How do you sum up 500 years of Sephardic history in just a couple of illustrations? That’s the challenge I had to answer in the pages of the Forward and on the web at forward.com.
Josh Nathan-Kazis’ story tells about his attempt to make good on the Spanish government’s offer to issue passports to Jews of Sephardic (Spanish) origin. It was a substantial piece, and the Forward had decided to present it in two weekly installments in the print edition.
It was my job as art director to make that happen — and soon.
We had plenty of photos Josh had taken during his travels in Spain. But we needed a main image to anchor the piece on the front page of the Arts section each week. None of the photos really expressed the overarching ideas of the story. Deputy culture editor Naomi Zeveloff suggested “maybe an illustration with Josh in the foreground and Spanish architecture/trains in the background.”
That launched the idea of having illustrations using Josh as a character in the illustration, which is a bit light and whimsical, inasmuch as it fictionalizes the author a bit; you wouldn’t do that for a hard news story. But arts and culture editor Adam Langer felt that was the right idea though — while there are serious aspects to Josh’s piece, cultural and political, the piece itself is first person and written with a tone that bends towards the satirical. Josh suggested that perhaps he should be in Madrid, but in the background we see the garbage that filled the streets while he was there during a strike.
I suggested that Josh should be Don Quixote. For Americans it’s on a short list of familiar things Spanish. The rest of the list would be bull fighting and castanets. But it seemed appropriate — Josh’s piece is all about coming to Spain with noble illusions that prove to be absurd. I suggested Quixote on a rearing horse in lower Manhattan (where the Forward is located) and an Atlantic Ocean, truncated à la Saul Steinberg, to show nearby Spain.
Josh and Adam thought I should run with the idea. While making a pencil rendering, I turned Don Quixote’s lance into a yad, highlighting the Jewish nature of Josh’s “quest.” Having Josh’s horse set out from lower Manhattan gave me an opportunity to draw the new World Trade Center tower.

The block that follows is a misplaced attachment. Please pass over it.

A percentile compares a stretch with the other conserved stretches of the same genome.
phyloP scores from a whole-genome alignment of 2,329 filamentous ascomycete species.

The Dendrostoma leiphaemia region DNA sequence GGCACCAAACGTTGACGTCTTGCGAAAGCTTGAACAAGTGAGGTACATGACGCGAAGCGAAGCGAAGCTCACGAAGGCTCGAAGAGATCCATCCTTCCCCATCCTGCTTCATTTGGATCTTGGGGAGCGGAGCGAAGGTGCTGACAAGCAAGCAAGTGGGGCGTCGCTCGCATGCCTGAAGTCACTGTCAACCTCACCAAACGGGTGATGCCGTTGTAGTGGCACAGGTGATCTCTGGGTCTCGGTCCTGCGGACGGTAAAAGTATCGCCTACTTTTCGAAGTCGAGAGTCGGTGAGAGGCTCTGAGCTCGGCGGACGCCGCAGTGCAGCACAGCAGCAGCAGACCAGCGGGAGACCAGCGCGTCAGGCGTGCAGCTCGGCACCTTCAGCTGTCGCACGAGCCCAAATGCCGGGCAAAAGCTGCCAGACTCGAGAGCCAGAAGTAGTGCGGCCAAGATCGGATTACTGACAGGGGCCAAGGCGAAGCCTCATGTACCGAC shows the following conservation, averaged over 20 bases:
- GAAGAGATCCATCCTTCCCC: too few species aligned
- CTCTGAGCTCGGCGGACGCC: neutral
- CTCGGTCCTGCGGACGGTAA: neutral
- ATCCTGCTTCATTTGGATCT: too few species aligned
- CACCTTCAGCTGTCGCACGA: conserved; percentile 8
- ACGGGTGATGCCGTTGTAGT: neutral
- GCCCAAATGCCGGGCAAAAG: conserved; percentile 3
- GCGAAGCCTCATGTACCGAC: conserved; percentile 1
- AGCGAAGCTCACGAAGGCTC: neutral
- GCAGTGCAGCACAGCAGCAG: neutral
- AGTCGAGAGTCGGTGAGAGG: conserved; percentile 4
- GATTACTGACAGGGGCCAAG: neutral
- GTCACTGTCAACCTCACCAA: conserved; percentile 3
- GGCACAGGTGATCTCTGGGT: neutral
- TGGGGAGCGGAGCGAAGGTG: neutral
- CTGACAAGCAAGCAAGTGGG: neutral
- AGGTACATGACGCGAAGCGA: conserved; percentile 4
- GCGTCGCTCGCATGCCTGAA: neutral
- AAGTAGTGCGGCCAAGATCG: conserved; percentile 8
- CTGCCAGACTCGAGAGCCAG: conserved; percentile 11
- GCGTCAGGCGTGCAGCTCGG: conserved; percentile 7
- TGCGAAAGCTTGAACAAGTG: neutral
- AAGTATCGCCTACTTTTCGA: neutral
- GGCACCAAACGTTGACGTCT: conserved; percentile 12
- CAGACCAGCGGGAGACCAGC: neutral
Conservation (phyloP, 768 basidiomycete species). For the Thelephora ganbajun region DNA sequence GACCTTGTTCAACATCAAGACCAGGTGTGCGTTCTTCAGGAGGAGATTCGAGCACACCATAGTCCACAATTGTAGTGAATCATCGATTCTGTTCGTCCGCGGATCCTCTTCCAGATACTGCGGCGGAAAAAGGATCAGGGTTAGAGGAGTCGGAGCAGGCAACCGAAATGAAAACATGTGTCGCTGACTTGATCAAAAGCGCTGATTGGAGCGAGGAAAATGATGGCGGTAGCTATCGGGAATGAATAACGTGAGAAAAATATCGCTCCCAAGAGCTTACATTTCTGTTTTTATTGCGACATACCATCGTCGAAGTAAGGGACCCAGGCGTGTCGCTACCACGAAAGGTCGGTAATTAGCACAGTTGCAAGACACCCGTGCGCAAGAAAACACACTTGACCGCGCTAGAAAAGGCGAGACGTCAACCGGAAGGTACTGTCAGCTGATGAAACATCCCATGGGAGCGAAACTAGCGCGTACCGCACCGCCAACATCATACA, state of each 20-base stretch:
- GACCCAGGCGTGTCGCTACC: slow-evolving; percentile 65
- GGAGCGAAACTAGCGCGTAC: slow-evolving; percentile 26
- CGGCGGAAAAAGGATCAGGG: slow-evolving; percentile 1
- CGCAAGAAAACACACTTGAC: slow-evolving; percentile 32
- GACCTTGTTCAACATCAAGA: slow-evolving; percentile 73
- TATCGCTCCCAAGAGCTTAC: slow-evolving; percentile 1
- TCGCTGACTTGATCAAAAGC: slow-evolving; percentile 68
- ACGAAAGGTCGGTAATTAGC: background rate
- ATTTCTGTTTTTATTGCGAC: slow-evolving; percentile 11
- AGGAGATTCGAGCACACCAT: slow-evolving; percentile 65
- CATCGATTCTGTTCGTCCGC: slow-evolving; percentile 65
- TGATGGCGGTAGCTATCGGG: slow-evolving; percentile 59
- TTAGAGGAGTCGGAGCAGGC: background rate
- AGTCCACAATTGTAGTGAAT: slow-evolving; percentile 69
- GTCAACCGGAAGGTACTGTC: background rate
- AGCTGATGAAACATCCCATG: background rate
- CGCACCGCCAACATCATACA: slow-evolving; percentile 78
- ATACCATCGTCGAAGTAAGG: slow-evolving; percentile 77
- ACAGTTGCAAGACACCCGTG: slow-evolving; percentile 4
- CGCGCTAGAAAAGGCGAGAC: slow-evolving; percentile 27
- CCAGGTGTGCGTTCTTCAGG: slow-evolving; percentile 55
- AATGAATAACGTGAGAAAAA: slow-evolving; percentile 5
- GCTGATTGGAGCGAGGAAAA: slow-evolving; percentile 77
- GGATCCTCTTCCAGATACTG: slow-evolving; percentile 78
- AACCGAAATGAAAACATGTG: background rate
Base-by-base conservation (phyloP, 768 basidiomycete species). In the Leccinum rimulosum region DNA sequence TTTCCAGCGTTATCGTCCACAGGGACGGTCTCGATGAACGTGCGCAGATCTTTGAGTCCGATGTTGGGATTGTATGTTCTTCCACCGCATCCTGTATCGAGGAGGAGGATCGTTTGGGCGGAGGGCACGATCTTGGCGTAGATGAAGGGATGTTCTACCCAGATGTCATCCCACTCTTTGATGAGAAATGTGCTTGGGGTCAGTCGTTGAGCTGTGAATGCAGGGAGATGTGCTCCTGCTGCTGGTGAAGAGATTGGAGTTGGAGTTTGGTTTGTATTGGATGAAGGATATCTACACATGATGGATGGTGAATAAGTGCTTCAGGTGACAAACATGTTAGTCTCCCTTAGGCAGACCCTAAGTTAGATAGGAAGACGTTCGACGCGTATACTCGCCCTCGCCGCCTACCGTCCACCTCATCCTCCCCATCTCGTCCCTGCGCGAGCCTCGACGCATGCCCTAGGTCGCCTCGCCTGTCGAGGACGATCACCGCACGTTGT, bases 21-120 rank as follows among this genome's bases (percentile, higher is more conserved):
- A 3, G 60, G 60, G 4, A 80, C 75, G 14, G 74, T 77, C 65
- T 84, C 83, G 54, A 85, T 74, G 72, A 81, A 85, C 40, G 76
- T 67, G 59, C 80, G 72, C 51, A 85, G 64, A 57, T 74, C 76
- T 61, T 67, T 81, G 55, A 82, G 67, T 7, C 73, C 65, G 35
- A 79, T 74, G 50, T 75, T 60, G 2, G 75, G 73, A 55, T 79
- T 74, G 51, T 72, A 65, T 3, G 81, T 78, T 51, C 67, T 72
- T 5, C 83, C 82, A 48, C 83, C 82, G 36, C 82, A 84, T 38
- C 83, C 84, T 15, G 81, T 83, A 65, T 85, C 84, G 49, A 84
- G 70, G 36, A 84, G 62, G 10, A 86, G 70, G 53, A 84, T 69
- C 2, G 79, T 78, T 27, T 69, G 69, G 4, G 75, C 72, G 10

I inked the drawing on tracing paper. I thought Don Quixote called for some engraving-like lifework. so I rendered the drawing in pen and ink.
I scanned the ink drawing and colored it in Photoshop.
The second installment of Josh’s piece fleshes out the ideas established in the first half. Early proposals were that we show Josh on his horse returning, defeated. Perhaps, I thought, something like the defeated Indian in “End of the Trail.”
But Josh knew that he was doing the whole thing partly as a lark, partly to report a story and with very little expectation that he’d really get a Spanish passport. Somehow it seemed a bit maudlin to present him as defeated. He loses some illusions about his family, but the overarching feeling of the second half is that there’s this absurd charade going on in Spain. Jewish neighborhoods that are being cultivated as tourist destinations have virtually not a thing left in them from when Jews inhabited them. The Spanish passport offer comes to seem like some kind of P.R. stunt. Spain would like to be known as a place that is friendly to Jews, belatedly trying to mitigate the damage done when Queen Isabella banned Jews from Spain in 1492. Perhaps there’s a moral or commendable element to the impulse, but Josh’s piece brings out what is at best wishfulness and at worst hucksterism.
I imagined a translucent apparition of Queen Isabella, enticing our reporter with an immaterial, unattainable passport. I decided to pattern the landscape after El Greco’s famous landscape of Toledo, a city that figures in Josh’s narrative. While describing the idea to Josh and Adam, I did this quick sketch showing Isabel in the sky in a throne, with an “apologetic look.”
I realized that the only think I really cared about with Queen Isabella was her crown, so I lost the throne and lost her body to the ether. It wasn’t till I tried to pastiche El Greco’s “View of Toledo” that I realized just how detailed it was.
The drawing was pleasing enough as a drawing. But its meaning might not be clear. One thing that seemed easy to fix was to make sure people at least knew who the monarch in the sky was. One editor had proposed having the Nina, Pinta and Santa Maria sailing away in the distance — people associate them with Isabella. That might have been good, but it would have involved adding an ocean and a bunch of boats — too much stuff, too distracting. On the other hand, the idea of adding a label to Queen Isabella seemed fairly simple.